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Spokane, Washington  Est. May 19, 1883

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Low coho returns could hamper other salmon fisheries

A coho salmon is netted by a Yakima River angler. (Associated Press)
A coho salmon is netted by a Yakima River angler. (Associated Press)

FISHING – Another good return of hatchery chinook salmon to the Columbia River is forecast this year, but expected low returns of coho could put a damper on salmon fisheries in the river, along the coast and in Puget Sound. 

Forecasts for chinook, coho, sockeye and chum salmon, which were developed by the Washington Department of Fish and Wildlife (WDFW) and treaty tribes, were released Tuesday at a public meeting in Olympia.

The forecast meeting marks the start of developing 2016 salmon-fishing seasons in Puget Sound, the Columbia River and Washington coastal areas. Fishery managers have scheduled a series of public meetings through early April before approving seasons later that month.

Here's more from the Fish and Wildlife Department:

Salmon fisheries will be constrained in several areas this year because of low returns of wild and hatchery coho, said John Long, salmon fisheries policy lead for WDFW. The forecast of about 256,000 Puget Sound coho, for example, is about one-third the size of the run predicted in 2015.

Farther south, about 380,000 Columbia River coho are projected to return this year, roughly half the number forecasted to return in 2015. Only 242,000 coho actually returned last year to the Columbia River, where some coho stocks are listed for protection under the federal Endangered Species Act.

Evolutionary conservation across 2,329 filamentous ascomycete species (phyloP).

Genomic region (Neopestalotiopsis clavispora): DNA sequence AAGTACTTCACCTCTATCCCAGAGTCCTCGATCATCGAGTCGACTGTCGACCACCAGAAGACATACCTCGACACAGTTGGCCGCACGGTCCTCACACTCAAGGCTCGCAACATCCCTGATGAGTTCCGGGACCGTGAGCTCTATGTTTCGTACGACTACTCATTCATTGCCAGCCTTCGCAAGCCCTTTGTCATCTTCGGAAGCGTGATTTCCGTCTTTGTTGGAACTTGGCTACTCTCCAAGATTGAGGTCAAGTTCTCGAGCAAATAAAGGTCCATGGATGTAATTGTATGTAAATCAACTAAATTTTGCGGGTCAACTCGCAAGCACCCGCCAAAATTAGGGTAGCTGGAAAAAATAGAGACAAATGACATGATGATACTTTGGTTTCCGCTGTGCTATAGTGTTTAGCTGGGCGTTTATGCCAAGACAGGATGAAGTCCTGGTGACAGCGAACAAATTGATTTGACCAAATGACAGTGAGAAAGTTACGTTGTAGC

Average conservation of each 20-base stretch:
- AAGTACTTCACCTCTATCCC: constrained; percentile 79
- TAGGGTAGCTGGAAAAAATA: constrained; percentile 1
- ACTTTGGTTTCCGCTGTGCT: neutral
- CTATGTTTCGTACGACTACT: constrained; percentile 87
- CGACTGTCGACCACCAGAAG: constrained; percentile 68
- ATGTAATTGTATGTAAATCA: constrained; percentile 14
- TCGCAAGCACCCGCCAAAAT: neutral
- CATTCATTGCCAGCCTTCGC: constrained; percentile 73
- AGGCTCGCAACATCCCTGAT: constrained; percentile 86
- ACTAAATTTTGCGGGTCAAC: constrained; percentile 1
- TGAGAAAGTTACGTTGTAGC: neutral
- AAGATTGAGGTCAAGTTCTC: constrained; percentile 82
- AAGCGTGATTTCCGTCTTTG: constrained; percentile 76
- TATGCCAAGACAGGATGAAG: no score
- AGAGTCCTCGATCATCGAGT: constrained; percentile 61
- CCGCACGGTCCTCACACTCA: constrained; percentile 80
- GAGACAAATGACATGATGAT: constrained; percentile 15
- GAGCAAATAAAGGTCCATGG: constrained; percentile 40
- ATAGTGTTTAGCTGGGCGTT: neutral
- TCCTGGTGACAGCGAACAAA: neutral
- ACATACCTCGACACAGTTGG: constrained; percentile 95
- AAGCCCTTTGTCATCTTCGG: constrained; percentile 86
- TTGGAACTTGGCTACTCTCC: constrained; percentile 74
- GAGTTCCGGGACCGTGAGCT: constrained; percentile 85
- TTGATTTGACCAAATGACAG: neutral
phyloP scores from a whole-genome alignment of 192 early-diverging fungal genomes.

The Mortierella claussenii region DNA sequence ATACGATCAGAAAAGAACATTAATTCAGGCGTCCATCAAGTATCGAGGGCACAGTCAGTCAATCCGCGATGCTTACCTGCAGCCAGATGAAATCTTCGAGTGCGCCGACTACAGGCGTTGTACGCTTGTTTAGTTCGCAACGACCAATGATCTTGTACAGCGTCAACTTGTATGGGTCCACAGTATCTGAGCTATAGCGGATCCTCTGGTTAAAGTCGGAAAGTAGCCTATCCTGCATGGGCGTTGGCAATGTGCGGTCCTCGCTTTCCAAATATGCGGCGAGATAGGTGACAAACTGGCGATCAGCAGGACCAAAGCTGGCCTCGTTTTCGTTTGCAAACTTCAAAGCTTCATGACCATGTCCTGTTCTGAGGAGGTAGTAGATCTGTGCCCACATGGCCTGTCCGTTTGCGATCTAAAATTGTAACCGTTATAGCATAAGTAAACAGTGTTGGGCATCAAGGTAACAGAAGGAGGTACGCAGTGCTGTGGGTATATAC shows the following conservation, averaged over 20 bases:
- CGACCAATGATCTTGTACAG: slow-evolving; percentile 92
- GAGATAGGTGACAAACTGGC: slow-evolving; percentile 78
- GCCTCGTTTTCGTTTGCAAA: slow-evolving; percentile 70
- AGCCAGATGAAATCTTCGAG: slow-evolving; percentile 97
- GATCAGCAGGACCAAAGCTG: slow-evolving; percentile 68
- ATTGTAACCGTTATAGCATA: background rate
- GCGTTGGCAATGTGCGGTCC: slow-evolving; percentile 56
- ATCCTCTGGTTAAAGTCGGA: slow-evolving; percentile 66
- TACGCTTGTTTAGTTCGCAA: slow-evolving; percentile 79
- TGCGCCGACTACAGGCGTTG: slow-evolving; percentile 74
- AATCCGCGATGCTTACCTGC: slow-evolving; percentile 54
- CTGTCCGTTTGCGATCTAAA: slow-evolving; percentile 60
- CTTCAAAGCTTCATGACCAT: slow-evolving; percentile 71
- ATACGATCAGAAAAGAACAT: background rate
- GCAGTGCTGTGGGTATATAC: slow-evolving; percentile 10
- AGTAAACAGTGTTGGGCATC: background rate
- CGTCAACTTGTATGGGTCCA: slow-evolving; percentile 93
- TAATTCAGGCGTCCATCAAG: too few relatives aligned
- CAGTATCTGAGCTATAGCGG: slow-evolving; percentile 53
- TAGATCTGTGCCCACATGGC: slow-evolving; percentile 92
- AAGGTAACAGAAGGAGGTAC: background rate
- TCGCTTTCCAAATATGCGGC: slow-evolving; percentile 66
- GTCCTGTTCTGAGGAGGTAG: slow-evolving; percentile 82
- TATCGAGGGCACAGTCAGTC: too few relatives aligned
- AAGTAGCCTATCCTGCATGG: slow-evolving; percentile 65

“Unfavorable ocean conditions led to fewer coho salmon returning last year than we anticipated,” Long said. “We expect to see another down year for coho in 2016 and will likely have to restrict fishing for salmon in a variety of locations to protect wild coho stocks.”

In addition to a poor coho return, this year’s Puget Sound chinook run is anticipated to be down from last year with about 165,000 fish returning. Hatchery fish make up the bulk of the run.

There are a few bright spots this year, however, including Columbia River chinook and Puget Sound sockeye. Roughly 55,000 sockeye are expected to return to the Baker River (a tributary of the Skagit River), making sockeye fisheries in Baker Lake and the Skagit River a possibility, Long said.

In the Columbia River, about 951,000 fall chinook are expected to return, which is higher than the 10-year average but down from last year’s record run of 1.3 million fall chinook. Roughly 60 percent of the chinook anticipated this year – or about 589,000 salmon – is expected to be “upriver brights” headed for areas above Bonneville Dam.

About 223,000 hatchery chinook are expected to return this year to the lower Columbia River, down slightly from last year. Those salmon, which are known as “tules,” are the backbone of the recreational ocean chinook fishery.

The public is encouraged to participate throughout the salmon season-setting process by attending public meetings and providing feedback online about proposed fisheries, Long said.

“We’re going to have to be creative in order to provide fisheries in some areas this year,” Long said. “We would appreciate input from the public to help us establish priorities.”

An online commenting tool, a meeting schedule, salmon forecasts and information about the salmon season-setting process are available on WDFW’s website.

Rich Landers
Rich Landers joined The Spokesman-Review in 1977. He is the Outdoors editor for the Sports Department writing and photographing stories about hiking, hunting, fishing, boating, conservation, nature and wildlife and related topics.

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